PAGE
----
Bowel cancer screening using faecal occult blood testing (FOBT) is recommended every 2 years from the age of 50 years in most people. FOBT can detect tiny traces of blood in stool samples. It is a simple test that can be done at home and then posted to a laboratory for testing. If the FOBT detects traces of blood, further testing with a colonoscopy is recommended to determine the cause of bleeding from the bowel. While cancer is not the most common cause of a positive test, it needs to be ruled out.
You can get FOBT testing kits from your doctor or pharmacist. The National Bowel Cancer Screening Program is a government programme that offers free faecal occult blood testing. Each year, eligible people are sent a free testing kit in the mail. By 2020, free 2-yearly FOBT screening will be available to all Australians aged 50 to 74 years.
For people at increased risk of bowel cancer, more frequent screening from an earlier age may be recommended, often using colonoscopy as the initial screening test.
Lifestyle factors that can help reduce your risk of bowel cancer include:
- eating a diet that is high in vegetables, fruit and fibre, and low in fat and processed meats;
- maintaining a healthy weight;
- not smoking;
- being active (getting about 30 to 60 minutes of physical activity each day); and
- avoiding alcohol, or drinking in moderation (no more than 2 standard drinks per day for men or one standard drink per day for women).
Last Reviewed: 21/07/2015
1. Cancer Council Australia. Bowel cancer (updated 5 Jun 2015). http://www.cancer.org.au/about-cancer/types-of-cancer/bowel-cancer/ (accessed Jun 2015). 2. Gastroenterological Society of Australia (GESA); Digestive Health Foundation (DHF). Early detection, screening and surveillance for bowel cancer, Fourth Edition 2009, re-printed 2013. http://www.gesa.org.au/professional.asp?cid=9&id=52 (accessed Jun 2015). 3. NHS choices. Bowel cancer (updated 2 Sep 2014). http://www.nhs.uk/conditions/Cancer-of-the-colon-rectum-or-bowel/Pages/Introduction.aspx (accessed Jul 2015). 4. National Health and Medical Research Council (NHMRC); Cancer Council Australia. Clinical practice guidelines for the prevention, early detection and management of colorectal cancer: A guide for general practitioners, Edition 3 July 2008. http://www.cancer.org.au/content/pdf/HealthProfessionals/ClinicalGuidelines/ClinicalpracticeguidelinesJuly2008.pdf (accessed Jul 215). 5. Cancer Council. Understanding bowel cancer (Feb 2015). http://www.cancercouncil.com.au/wp-content/uploads/2015/06/CAN702_Bowel.pdf (accessed Jul 2015). 6. Australian Government Department of Health and Ageing. National bowel cancer screening program. http://www.cancerscreening.gov.au/internet/screening/publishing.nsf/Content/bowel-screening-1 (accessed Jul 2015).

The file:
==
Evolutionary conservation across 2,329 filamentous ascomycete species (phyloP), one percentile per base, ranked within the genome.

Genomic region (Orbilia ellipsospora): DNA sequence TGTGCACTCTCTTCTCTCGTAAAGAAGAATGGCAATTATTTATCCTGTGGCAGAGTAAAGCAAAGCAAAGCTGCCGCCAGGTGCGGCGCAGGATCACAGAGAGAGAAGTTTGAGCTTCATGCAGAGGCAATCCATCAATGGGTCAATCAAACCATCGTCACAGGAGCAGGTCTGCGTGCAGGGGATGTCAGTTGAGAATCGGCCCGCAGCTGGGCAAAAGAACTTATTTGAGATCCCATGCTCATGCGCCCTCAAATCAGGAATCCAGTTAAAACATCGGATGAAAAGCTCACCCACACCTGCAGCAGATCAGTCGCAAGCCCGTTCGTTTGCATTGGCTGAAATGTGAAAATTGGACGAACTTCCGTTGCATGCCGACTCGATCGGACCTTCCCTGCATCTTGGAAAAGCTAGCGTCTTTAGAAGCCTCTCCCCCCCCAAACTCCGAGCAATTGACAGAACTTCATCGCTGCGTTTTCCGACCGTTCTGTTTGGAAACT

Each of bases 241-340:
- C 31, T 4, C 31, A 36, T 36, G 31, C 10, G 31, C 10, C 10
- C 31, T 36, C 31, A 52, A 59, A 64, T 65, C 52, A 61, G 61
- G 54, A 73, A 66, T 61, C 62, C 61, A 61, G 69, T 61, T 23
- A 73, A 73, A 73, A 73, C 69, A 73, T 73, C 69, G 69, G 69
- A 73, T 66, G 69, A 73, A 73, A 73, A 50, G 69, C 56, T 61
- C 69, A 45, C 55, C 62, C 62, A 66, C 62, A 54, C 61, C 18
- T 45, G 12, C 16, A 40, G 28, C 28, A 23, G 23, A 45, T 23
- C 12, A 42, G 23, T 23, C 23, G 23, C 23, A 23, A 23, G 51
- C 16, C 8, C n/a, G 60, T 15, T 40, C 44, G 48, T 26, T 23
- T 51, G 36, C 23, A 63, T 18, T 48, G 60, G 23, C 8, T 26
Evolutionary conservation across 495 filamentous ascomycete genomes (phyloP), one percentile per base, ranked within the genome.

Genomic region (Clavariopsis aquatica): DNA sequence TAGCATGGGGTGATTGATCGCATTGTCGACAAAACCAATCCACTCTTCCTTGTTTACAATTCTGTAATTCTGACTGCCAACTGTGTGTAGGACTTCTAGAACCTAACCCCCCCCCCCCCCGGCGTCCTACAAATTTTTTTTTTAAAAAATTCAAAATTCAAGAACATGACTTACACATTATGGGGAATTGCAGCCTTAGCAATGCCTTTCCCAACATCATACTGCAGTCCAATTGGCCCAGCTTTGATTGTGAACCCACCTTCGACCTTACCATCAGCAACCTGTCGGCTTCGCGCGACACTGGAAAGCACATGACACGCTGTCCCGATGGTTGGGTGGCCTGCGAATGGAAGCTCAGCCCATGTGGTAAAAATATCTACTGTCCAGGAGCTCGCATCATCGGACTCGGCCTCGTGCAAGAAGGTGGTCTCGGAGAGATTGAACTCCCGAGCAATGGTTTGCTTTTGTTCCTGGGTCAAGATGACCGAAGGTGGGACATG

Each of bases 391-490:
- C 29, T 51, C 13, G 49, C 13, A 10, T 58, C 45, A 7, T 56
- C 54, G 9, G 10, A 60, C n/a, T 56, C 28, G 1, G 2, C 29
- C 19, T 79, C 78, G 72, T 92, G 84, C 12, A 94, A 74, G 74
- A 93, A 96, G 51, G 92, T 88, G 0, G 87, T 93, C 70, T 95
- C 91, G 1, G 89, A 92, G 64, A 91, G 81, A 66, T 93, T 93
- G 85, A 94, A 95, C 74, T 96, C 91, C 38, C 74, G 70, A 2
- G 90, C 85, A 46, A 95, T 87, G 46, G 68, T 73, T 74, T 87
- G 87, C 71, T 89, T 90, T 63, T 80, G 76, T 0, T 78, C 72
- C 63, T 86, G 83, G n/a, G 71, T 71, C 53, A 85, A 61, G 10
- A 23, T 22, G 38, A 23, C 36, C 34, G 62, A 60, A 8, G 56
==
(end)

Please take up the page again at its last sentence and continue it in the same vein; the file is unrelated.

Colon polyps (bowel polyps)
Colon (bowel) polyps are small growths of tissue from the wall of the large bowel or colon. Polyps usually don't cause symptoms, but are normally removed so they don't cause cancer.
Colonoscopy: examination of the colon
A colonoscopy is an examination of the colon (large bowel), using a colonoscope a long, thin, flexible tube containing a camera and a light.
Faecal occult blood test
Faecal occult blood test is a chemical test that can detect tiny traces of blood in the stool that may indicate the presence of bowel cancer or a precancerous polyp.
Bowel cancer prevention
Find out about steps you can take to help avoid bowel cancer, or at least catch it early on when cure is still possible.
Bowel cancer treatments
The main treatments for bowel cancer are surgery, chemotherapy and radiotherapy.